WASHINGTON — Continuing to pull back the reins on the aggressive approach taken under former Director Richard Cordray, the Consumer Financial Protection Bureau unveiled a new strategic plan Monday that values consumer choice over heavy-handed enforcement.

The new strategic plan, which lays out a vision for this fiscal year through 2022, sets out a more free-market approach for the agency, prioritizing things like making sure consumers can benefit from financial products rather than penalizing firms.

The plan, which is consistent with other policies outlined by acting Director Mick Mulvaney, sets three main goals: making sure consumers have access to financial services; enforcing financial laws fairly and transparently; and operating efficiently with a “security of resources and information.”

Mick Mulvaney, director of the Office of Management and Budget and acting-director of the Consumer Financial Protection Bureau.
"Pushing the envelope in pursuit of other objectives ignores the will of the American people, as established in law by their representatives in Congress and the White House,” Mulvaney said in the CFPB's strategic plan. Bloomberg News

"Consumer protection begins with ensuring that all consumers have access to markets for consumer financial products and services. Access is enhanced where markets are transparent, competitive, and innovative and where providers can adapt to changing consumer demand," the agency said in the strategic plan.

Previously, the CFPB had four goals focused on preventing financial harm; informing the public of its data-driven decisions on policymaking; maximizing the agency’s impact; and aiming to “empower” consumers’ financial lives.

Most significant is the apparent lack of an enforcement focus that had characterized the previous strategic plan under Cordray. The change is largely in response to past criticism that the CFPB was so heavy-handed in overseeing the financial industry that it was making decisions for consumers.

“Some would say the prior CFPB strategy was paternalistic in protecting consumers from making bad decisions,” said Lucy Morris, a partner at Hudson Cook’s Washington office and former deputy enforcement director at the CFPB.

The CFPB’s new strategy seems to say “they will not substitute the government for consumers. Consumers can make their own fully informed decisions,” Morris added.

The strategic plan also reiterates a new agency objective stated by Mulvaney that the bureau will not exceed its statutory responsibility. The CFPB’s new strategy brings the agency more in line with its statute under the Dodd-Frank Act, but goes "no further,” he wrote in a letter within the strategic plan.

“Indeed, this should be an ironclad promise for any federal agency; pushing the envelope in pursuit of other objectives ignores the will of the American people, as established in law by their representatives in Congress and the White House,” Mulvaney said in the letter.

As part of the first goal, to enable consumer access to financial services, the CFPB said it will now reduce “unnecessary” or “burdensome” regulations. Previously, the CFPB’s strategic plan, which had applied to the period between 2013 and 2017, had included a prominent objective to “create, adopt, and administer” regulations.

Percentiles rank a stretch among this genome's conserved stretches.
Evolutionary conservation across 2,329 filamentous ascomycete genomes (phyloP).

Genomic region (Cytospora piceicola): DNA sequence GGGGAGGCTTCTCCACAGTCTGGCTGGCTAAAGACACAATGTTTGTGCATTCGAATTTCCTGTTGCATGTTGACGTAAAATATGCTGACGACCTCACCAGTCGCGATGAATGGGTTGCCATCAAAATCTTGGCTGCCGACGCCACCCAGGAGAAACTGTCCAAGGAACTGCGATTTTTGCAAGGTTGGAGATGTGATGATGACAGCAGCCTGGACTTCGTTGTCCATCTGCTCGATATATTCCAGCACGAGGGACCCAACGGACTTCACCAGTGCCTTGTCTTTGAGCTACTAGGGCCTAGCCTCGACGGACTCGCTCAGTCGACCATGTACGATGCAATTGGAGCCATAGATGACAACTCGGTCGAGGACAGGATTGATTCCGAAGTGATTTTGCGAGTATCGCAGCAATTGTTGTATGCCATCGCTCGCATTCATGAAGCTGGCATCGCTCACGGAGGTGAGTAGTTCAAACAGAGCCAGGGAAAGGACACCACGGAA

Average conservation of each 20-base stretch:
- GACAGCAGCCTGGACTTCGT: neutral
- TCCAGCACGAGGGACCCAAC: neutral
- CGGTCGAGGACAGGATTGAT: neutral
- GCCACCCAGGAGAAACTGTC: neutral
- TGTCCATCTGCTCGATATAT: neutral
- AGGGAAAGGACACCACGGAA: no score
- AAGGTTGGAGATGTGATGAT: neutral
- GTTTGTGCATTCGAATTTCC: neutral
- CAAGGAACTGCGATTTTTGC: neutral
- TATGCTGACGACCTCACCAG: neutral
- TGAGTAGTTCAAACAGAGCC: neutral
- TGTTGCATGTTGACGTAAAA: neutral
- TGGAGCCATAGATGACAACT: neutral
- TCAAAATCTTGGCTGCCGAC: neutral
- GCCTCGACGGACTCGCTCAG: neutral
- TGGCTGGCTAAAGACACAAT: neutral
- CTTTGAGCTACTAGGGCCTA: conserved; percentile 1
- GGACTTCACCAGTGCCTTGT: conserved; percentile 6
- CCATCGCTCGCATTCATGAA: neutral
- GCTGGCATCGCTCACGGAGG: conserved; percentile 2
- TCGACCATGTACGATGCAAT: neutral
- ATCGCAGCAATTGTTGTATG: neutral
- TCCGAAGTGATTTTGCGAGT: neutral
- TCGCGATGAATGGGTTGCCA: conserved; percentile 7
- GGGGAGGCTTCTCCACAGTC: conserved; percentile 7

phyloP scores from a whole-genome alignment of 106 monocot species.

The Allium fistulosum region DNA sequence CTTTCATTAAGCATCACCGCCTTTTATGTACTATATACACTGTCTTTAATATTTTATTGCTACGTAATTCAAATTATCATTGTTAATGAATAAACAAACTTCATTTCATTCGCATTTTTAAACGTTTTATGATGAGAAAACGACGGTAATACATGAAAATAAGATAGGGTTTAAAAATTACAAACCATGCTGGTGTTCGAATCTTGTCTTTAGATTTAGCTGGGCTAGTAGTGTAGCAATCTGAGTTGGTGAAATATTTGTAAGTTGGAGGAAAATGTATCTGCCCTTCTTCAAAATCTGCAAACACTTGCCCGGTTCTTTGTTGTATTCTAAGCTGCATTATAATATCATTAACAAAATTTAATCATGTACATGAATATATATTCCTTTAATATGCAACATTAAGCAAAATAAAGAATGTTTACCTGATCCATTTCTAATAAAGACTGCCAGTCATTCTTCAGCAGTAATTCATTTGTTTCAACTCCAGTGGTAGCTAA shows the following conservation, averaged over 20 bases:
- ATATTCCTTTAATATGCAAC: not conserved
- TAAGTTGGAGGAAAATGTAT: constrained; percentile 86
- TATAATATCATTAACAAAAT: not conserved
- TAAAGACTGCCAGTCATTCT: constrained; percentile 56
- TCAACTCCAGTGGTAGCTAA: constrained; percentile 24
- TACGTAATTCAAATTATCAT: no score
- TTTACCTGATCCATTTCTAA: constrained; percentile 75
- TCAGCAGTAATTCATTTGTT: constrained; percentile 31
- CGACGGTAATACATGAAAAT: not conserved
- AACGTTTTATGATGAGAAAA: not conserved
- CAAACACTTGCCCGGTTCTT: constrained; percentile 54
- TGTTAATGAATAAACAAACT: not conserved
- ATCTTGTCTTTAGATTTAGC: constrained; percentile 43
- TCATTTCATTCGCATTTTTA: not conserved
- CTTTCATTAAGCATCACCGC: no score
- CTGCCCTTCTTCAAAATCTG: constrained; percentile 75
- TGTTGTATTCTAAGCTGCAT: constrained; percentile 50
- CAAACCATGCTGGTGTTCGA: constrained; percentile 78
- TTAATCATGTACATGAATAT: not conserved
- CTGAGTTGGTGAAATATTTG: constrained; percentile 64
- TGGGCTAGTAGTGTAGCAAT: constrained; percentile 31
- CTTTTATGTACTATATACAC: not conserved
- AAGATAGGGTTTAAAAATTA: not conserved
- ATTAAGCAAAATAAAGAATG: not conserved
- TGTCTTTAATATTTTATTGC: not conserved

According to a staff memo Friday that previewed some of the plan's contents, the CFPB is also changing the four ways in which it will achieve its vision and mission, with equal treatment for both consumers and firms under review. The memo laid out those four priorities as follows:

  • Seeking the counsel of others and making decisions after carefully considering the evidence.
  • Equally protecting the legal rights of all.
  • Confidently doing what is right.
  • Acting with humility and moderation.

The change in leadership at the agency is already producing swift results at the CFPB as staff revamp the agency to be more in line with what the GOP has long favored in curtailing the bureau’s previous use of powers. Mulvaney is seeking public comment on several changes to the agency’s enforcement strategy and tightened the CFPB’s funding since taking helm in November.

But critics argue the CFPB changes will ultimately defang the agency from protecting consumers. Mulvaney’s actions could also create greater challenges for a permanent Senate-confirmed director. Mulvaney, who is also the Office of Management and Budget Director, is only filling the CFPB role temporarily.

“This Administration should swiftly nominate someone who will have full bipartisan support in the Senate and will protect consumers instead of special interests,” Senate Banking ranking member Sen. Sherrod Brown, D-Ohio, said in an emailed statement after the CFPB’s latest changes. “In the meantime, Mr. Mulvaney must take steps to ensure that consumer laws are enforced.”

But Mulvaney has insisted that the agency is not abandoning its mission to protect consumers.

“We will protect consumers. There is no question about that,” said Mulvaney during an interview on CBS’ “Face the Nation” on Sunday. “The priorities have not changed since I took over.”

Morris, who worked at the CFPB when staff drew up the initial 2013-17 strategy, said staff during that time had “spent a lot of time” working on the agency’s mission and vision.

“Remember that the bureau was created out of the financial crisis and we all felt that we had a mandate to do everything we could to protect consumers from a similar thing occurring,” she said. “Many would argue that the bureau overcorrected and this administration is trying to bring things back to a balance. We’ll have to see how they execute on that.”

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